Two reasons why this particular configuration is a particularly reliable one for good sound:
1) the computer is not part of the process that creates the sound and
2) the bits needed are retrieved from physical memory on the Squeezebox or Soundbridge, which is faster and a more reliable process than reading from optical drive as in a CD transport.
So Mapman, you are saying that files retrieved from the hard drive via wireless or network cable using the SQueezebox and it's internal DAC to my preamp, MAY/COULD/WOULD sound better then a Computer via USB to something like a Benchmark or Wavelength Brick USB DAC to my pre ? Forgetting the price difference for a second, just the basic question, as we know there is quite a difference between the DACS I mentioned and a Squeezebox. I am just back do I really need the Sqeezebox or similar ? This is all new to me and I am just started thinking about this and saw this thread.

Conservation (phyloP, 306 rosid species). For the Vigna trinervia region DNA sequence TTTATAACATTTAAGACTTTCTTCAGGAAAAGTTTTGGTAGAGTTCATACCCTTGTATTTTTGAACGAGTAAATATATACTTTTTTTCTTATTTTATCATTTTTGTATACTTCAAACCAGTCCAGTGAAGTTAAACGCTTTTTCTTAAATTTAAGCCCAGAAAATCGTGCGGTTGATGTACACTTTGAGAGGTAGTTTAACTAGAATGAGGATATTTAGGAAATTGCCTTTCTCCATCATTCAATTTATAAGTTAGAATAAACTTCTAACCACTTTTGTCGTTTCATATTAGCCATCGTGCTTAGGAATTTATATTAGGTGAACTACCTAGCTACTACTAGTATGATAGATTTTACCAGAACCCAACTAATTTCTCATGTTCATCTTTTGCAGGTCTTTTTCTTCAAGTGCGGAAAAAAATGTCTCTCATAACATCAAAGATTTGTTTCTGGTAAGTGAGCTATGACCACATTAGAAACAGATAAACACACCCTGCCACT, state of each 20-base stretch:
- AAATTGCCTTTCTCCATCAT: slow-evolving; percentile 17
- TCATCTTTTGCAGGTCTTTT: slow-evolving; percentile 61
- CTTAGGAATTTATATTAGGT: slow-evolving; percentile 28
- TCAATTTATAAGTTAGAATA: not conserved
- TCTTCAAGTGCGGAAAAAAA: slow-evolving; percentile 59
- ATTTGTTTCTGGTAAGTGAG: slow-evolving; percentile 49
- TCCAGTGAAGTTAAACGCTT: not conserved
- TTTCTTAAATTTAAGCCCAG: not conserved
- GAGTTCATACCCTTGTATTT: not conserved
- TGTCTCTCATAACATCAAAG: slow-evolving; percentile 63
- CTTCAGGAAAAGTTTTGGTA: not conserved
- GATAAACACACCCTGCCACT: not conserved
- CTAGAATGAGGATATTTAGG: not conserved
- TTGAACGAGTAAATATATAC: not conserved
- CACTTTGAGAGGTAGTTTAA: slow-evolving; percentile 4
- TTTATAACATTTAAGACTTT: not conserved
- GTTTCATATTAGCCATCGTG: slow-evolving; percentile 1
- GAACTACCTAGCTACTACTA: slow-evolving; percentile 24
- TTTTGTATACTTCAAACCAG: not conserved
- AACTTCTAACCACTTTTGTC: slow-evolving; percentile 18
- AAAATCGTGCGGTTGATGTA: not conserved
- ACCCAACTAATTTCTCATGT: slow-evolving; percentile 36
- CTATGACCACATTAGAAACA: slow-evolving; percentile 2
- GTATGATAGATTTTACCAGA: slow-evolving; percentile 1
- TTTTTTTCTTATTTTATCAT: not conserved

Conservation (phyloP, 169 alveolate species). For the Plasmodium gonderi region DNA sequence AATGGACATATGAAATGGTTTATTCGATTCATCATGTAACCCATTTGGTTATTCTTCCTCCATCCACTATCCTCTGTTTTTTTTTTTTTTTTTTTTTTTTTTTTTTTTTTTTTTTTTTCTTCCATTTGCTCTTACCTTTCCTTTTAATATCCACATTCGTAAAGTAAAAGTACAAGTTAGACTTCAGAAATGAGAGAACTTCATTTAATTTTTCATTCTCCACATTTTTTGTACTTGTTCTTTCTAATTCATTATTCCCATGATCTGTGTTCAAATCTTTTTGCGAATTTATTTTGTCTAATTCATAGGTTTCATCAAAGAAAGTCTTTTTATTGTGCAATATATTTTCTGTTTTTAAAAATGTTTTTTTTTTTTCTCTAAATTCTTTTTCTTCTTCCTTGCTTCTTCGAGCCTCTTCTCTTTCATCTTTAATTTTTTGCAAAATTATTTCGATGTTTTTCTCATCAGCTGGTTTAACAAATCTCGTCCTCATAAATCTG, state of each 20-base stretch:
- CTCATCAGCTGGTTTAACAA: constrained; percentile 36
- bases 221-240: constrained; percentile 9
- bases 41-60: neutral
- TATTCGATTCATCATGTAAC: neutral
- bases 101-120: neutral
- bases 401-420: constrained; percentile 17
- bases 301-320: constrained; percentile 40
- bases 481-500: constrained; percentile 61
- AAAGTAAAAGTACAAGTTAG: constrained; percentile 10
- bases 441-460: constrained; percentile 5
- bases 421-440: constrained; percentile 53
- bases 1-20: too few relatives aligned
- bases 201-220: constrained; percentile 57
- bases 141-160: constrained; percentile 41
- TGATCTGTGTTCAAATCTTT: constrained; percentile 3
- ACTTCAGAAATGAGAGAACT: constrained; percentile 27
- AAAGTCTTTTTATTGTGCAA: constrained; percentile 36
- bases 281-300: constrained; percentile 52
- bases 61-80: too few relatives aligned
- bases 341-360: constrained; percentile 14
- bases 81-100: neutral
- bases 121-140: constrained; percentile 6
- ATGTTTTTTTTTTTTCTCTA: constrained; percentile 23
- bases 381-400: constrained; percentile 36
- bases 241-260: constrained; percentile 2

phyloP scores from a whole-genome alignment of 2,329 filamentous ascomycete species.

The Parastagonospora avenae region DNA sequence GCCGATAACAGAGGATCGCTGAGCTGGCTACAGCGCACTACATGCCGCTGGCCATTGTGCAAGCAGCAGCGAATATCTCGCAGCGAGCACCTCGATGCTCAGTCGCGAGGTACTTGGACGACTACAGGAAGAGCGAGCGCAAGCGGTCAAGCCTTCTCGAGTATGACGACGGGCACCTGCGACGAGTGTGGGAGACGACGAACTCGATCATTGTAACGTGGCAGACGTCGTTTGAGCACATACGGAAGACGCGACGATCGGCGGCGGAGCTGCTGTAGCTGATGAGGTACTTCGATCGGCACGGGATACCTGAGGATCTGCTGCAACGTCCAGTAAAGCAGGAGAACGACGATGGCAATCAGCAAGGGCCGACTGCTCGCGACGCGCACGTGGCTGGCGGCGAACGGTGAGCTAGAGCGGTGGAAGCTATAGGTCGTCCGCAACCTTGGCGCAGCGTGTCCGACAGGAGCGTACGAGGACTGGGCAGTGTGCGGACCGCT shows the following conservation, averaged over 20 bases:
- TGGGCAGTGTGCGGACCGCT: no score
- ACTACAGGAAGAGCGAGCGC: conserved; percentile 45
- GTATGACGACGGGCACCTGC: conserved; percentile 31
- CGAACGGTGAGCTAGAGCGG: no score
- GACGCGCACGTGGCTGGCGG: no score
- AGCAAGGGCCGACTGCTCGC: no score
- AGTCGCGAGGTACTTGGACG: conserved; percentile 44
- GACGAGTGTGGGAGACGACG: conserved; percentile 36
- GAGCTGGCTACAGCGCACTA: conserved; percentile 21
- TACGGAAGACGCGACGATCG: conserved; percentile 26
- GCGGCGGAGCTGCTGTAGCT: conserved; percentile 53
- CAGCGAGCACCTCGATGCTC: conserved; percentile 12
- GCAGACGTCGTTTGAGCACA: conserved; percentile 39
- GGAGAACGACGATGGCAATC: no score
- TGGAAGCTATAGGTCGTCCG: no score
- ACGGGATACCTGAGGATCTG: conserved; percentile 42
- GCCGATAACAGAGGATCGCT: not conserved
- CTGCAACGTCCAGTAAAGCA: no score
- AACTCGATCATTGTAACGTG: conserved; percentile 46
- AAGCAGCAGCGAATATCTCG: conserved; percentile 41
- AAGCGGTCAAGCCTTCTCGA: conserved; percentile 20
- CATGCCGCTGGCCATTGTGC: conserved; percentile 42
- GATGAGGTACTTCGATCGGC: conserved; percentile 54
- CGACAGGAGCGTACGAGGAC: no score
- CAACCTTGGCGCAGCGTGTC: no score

I own a Roku, not Squeezebox, and can only speak about the sound of the Soundbridge's internal DAC. A good external DAC clearly adds value for better sound with the Roku. In my case, I started with the internal DAC and moved to the mhdt Paradisea....a big improvement.
I've read Squeezebox internal DAC is generally considered better than Roku, but I suspect a major improvement there still as well with the right external DAC.
Again, sound quality with different computers and USB configurations may vary as a result largely of jitter produced so it is not possible to say which will sound better in general. The devil is in the details.
In the end, the key to good sound is to have a handle on jitter either at the source feeding the DAC or at the DAC itself, as is the case with the Benchmark, but also use a DAC that sounds good to you.
Not all will like the sound of the Benchmark despite its technical acumen regarding jitter, particularly those that may levitate to the often less fatiguing world of analog and vinyl.